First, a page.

Thursday, March 26, 2009


A week or so ago I was blessed to have the oportunity to offer hospitality to a long time friend of mine that I had met over the internet. In truth we had never even met in real life yet, but after finishing a four year tour in the navy, he and his father would pass through our town (well, with a small detour)on their way home. Since we had started out on different continents when we met, and he served on a different continent after I had moved here, I was not about to let the chance pass to actually meeting someone in person that I had been talking to for well... six years.

I was worried though. The guestroom is not much more than a bed. The sheets have seen my husband through college and one person would need to sleep on an air matrass. Joseph will mess up a cleaned house in ten seconds flat and how would he behave at the dinner table?
In the end though, hospitality is not much more than opening your heart and your home for people. I remember in the year 2000 we celebrated New Years in our new house in Antwerp, which was still so much of a building warf that plastic tarps separated the living room and kitchen as the only really usable parts of the house. We celebrated new years on boards put over sawhorses that were normally in use in the actual building process of the home, with a paper table cloth over it. We listened to the countdown on a tiny battery operated radio. And it was one of the best New Years celebrations I have ever had. Or that my aunt and nephews had over had because it marked a new beginning and it was a grand adventure.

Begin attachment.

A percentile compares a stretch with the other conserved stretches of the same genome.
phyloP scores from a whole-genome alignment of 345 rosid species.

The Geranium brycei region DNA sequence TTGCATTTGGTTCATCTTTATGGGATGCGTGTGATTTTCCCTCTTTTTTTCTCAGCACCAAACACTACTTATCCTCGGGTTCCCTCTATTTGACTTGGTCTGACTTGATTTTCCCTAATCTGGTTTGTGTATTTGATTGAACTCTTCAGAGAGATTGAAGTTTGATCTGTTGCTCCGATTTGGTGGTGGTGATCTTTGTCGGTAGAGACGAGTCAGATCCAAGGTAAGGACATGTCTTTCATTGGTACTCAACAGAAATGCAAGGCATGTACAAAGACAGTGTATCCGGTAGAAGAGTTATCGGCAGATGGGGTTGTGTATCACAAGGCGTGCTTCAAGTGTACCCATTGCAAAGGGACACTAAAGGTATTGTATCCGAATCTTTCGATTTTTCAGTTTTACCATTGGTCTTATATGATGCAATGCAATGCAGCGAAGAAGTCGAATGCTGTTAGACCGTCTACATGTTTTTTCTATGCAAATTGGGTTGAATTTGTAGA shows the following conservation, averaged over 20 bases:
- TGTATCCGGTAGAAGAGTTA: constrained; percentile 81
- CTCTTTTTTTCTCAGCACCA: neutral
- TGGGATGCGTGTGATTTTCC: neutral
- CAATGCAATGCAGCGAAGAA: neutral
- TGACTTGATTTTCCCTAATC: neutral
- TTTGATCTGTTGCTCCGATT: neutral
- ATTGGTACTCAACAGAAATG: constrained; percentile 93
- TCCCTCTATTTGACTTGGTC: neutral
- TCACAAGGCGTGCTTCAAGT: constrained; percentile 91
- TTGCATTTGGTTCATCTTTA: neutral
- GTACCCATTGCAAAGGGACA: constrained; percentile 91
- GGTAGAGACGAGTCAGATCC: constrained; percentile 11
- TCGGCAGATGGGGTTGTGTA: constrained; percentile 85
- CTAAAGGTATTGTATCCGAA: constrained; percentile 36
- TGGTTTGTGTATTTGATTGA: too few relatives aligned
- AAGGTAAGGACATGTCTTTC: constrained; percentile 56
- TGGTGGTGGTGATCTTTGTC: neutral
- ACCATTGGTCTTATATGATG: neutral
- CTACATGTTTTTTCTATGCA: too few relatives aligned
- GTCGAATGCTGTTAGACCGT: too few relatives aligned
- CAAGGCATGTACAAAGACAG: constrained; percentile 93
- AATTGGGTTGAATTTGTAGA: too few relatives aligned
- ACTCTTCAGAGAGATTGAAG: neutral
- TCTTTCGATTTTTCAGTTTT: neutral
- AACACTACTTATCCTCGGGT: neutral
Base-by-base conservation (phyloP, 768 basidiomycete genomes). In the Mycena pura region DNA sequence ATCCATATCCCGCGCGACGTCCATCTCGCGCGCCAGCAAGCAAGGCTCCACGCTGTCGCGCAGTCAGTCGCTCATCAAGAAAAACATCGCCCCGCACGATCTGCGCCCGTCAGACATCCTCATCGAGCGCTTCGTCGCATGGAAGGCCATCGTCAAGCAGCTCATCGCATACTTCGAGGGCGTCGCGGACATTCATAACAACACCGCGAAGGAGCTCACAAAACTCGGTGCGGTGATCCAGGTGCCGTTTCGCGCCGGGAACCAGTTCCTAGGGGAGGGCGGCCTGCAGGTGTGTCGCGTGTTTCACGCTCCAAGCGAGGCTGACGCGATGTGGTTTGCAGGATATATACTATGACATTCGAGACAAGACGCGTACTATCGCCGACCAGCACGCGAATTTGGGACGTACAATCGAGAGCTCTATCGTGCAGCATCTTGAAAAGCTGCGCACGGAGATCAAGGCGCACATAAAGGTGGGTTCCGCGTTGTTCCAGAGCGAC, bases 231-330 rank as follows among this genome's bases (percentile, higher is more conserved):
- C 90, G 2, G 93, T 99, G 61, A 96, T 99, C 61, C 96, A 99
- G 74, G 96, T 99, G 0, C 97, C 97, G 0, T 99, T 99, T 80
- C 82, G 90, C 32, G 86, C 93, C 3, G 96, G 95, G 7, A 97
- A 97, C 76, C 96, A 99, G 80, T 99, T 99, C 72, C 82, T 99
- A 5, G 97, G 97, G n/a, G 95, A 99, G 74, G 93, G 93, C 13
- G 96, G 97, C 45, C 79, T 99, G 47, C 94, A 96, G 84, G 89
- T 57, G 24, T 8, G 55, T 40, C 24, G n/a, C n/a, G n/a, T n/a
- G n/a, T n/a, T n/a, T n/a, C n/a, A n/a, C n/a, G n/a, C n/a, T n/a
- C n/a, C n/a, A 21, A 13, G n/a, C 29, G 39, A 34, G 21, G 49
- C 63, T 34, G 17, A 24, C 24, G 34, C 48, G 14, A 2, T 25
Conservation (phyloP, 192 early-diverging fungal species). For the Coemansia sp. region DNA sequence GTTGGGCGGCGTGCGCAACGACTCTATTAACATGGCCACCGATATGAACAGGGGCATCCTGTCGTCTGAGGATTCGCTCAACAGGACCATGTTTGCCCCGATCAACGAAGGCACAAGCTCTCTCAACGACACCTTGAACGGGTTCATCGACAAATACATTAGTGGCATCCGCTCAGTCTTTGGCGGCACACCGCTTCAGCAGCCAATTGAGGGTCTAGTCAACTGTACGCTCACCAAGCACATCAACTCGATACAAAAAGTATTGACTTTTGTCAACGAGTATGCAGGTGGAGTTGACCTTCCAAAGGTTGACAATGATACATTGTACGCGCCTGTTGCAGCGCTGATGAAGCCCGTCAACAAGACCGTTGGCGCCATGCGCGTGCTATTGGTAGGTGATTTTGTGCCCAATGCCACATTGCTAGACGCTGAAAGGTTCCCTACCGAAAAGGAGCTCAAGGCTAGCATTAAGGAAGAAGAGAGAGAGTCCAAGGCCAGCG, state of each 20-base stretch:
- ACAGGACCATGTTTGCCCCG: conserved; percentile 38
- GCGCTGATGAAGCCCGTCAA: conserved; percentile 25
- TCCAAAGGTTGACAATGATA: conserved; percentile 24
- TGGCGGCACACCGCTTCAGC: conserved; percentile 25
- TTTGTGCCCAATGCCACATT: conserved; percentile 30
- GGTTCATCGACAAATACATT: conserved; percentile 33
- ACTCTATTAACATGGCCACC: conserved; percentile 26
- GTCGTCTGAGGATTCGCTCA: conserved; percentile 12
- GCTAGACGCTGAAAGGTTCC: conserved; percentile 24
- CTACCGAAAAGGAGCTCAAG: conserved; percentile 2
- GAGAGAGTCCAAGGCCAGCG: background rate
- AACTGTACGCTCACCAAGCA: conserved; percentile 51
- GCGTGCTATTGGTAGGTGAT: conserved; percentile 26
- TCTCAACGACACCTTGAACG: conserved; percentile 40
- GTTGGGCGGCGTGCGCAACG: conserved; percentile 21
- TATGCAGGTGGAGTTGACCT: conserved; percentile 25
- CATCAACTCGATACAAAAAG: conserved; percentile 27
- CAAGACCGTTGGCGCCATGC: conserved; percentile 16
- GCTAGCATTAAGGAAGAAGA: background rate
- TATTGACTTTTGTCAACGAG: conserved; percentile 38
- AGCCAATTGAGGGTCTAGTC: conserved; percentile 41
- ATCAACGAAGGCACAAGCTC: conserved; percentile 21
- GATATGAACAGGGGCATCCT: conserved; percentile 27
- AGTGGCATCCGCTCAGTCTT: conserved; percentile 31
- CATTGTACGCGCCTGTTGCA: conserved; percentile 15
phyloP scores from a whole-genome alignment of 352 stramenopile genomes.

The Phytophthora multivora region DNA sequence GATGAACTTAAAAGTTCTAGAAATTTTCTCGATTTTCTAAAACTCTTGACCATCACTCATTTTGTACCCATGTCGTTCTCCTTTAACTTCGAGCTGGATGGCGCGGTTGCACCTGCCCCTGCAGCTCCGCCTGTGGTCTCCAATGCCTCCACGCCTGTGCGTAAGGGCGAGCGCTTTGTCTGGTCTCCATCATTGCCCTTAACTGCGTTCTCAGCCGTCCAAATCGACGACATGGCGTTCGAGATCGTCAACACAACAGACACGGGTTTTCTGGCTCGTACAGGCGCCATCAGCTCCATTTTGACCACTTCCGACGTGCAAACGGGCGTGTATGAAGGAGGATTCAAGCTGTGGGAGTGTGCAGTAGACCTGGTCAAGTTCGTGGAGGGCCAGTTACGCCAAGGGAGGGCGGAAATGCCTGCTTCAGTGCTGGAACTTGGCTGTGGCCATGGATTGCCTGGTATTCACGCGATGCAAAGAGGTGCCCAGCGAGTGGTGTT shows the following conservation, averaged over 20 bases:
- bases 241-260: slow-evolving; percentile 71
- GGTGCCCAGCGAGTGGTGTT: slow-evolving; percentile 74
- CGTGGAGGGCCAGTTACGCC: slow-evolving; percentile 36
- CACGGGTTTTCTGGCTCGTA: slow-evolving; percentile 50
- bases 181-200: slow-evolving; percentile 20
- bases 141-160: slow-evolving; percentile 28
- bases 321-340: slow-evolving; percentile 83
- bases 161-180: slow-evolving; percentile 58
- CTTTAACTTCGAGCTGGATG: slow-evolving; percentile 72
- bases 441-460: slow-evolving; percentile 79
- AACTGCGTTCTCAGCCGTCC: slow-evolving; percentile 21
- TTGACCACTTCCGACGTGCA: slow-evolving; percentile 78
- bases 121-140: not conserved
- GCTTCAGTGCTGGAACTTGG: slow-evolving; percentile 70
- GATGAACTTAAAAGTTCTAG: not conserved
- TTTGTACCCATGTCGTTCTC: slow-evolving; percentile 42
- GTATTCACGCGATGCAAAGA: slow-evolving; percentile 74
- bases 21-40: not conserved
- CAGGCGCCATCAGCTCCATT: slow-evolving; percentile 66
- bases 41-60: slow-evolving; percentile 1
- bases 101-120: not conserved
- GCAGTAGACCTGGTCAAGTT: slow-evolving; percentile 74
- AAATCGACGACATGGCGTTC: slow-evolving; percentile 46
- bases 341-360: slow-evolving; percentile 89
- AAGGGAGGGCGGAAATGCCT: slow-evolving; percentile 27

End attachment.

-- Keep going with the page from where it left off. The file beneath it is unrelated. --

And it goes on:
All I did for my guests was open my door, make a big pot of chilli, offered clean sheets and towels, and make them feel as welcome as I could. We sat around the table sharing stories while we ate. After dinner and after Joseph had gone to bed, we played a game of cards. In the morning I made a quick hot breakfast and then we parted ways. It was simple. And yet it refreshed me in a way I can hardly describe. I need to overcome my hesitance about inviting people. I need to stop seeing Joseph as a hindrance to hospitality while almost everybody is absolutely fine with having a todler aorund and really enjoys his company. I need to stop worry about the house. If I keep it mostly clean, what does it matter if someone just upended his blocks or smeared cherries over the todler table? These things are part of my life and in offering hospitality, I try and share that life. It is not about trying to impress people, that is where the sin of pride comes in. A sin that tries and prevents us to do what God wants us to do. Come together and share a meal while sharing His love.

1 comment:

Shannon said...

:hug: I am so glad that this fed your soul, to have your friend visit!

This must be my theme for the! There's a whole long thread about Marys and Marathas on CF where I talk about my journey to Mary.

Once I let go of caring what anyone, except my husband, thought about my house, my housekeeping skills, my home, etc. I gained a huge amount of peace. The people who visit either will love us, and not care about the chaos --or no amount of work or preparation I will do will ever really be enough for them--they'll always find [i]something [/i]about which to be critical.